Otherwise your right, learn to hunt or raise your own. I must admit, there’s something very primal and satisfying about taking down your own game, butchering it, utilizing every part you can and eating it.
I feel very fortunate.


Unless you shoot it, you’re not eating that now. You’re eating something that was commercially harvested, processed, packaged, shipped on multiple trucks and stuck on a shelf. You’re eating marketing and mind games all on the hope that step one wasn’t lied about. That’s about as useless as the “Organic” label or better yet, the 100% Organic label, which still doesn’t mean what it says! Don’t think the fish is any different!

How do you know that? Writing on the package? You know the waters are contaminated, so how can you say you’re not worried about what it was eating? Fish move around, as do the things they eat. See the broken logic? That’s why farmed fish are popular, still in real ocean waters, but penned and constantly tested and (somewhat) controlled and no worries about mercury.

Not saying not to care about food sources or quality, I do, but you gotta be real, there’s very little difference in the end, again, unless you’re shooting and fishing them yourself.


How about hatching chickens, raising and dispatching yourself?

(Joey) #8

This has also been my (assumed) take on the fish business.

The “wild” sourcing of fish may sound attractive on one level, but the well-documented mistreatment of enslaved fishing crews might give you pause. Pick your poison. Mankind is a doozie.

(B Creighton) #9

I have thought about raising rabbit, but I would have to have much better fencing to keep out the neighborhood dogs and a pen to protect them from racoons and hawks. I have never been a hunter, but this year, I have seriously begun to think about it. However, for the time being I have placed an order for grass fed beef from a local ranch I am picking up at the end of the month - at a very competitive price I might add. Let’s face it, these cows probably don’t run much, but they are the closest thing I can get to wild unless I hunt.

When I need a quick meal, I now eat Wild Planet sardines - a fairly sustainable and natural source of fish - they can it whole with the skin on, and pack it in EVOO. My local Costco carries it now. There is very little mercury concern here. I believe it is a great source of omega 3s.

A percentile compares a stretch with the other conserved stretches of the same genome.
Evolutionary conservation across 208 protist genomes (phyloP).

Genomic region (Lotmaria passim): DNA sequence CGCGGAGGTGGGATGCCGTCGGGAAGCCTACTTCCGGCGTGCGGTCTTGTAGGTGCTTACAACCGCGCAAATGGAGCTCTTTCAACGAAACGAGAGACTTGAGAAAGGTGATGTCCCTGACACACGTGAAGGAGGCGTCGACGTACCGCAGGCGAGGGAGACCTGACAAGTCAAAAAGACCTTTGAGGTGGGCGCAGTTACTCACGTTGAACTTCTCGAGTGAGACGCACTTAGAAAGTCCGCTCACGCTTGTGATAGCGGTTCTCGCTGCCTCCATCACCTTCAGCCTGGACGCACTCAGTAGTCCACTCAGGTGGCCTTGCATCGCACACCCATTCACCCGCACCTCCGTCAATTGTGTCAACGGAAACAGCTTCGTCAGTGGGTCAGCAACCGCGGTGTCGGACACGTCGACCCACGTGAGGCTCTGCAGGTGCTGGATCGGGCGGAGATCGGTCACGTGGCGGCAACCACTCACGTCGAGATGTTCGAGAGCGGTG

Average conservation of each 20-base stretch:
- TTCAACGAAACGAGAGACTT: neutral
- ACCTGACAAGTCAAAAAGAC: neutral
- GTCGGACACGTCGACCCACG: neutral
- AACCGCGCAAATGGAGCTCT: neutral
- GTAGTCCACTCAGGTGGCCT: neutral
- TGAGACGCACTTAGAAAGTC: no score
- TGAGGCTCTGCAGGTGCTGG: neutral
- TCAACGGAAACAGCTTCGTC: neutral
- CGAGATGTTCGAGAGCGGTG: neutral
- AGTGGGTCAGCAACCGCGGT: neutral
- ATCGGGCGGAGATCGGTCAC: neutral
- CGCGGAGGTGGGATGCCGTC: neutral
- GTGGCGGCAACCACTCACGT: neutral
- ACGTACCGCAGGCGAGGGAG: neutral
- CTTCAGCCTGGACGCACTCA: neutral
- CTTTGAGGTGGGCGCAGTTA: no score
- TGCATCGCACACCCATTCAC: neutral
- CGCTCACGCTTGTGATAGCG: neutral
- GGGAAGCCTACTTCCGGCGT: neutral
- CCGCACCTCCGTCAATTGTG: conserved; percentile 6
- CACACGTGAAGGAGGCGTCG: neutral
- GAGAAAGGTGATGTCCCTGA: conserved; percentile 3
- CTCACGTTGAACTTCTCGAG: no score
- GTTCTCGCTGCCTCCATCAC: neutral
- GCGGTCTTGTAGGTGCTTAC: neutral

(Joey) #10

Fine for just a snack, but rabbits multiply like bunnies. :rabbit2: :rabbit2: :rabbit2:
So just be aware …


Home-raised rabbits do have fat (at least the ones I eat have it :slight_smile: not much but there is visible fat, cute. sometimes more than other times) but anyway, it doesn’t matter if we eat rabbits or not, protein toxicity is protein toxicity. Rabbit starvation is another level with barely any fat, we can get protein toxicity or whatever is the correct term (I googled quickly, it seems it’s what I mean) with lots of fat but way too much protein. Not many of us reach that though. But hopefully everyone on this forum is aware that fat is essential…

Rabbits are pretty innocent in both quite rare problems if nothing forces us to eat only them, wild and super lean.
Whenever I eat rabbits, I still eat high-fat. Even “fatty” home-raised bunnies need some extra fat to make a decent meal (for most of us, at least) :slight_smile: and there are my other dishes in the day.

Rabbits (the not wild kind, I never even ate that) are nice though mild - but not a food I could base my day on. It’s like chicken, not substantial enough. It is individual, of course.

(Geoffrey) #12

Pens and shelters are easy to build. I had a friend who raised meat rabbits and when he’d butcher them he’d have a big bbq. They sure were good eating. There was a poor time in my past when I fed my family on wild rabbits for several months. Got old fast.
Your profile doesn’t say where you live but if you were close to me I could help you get started hunting.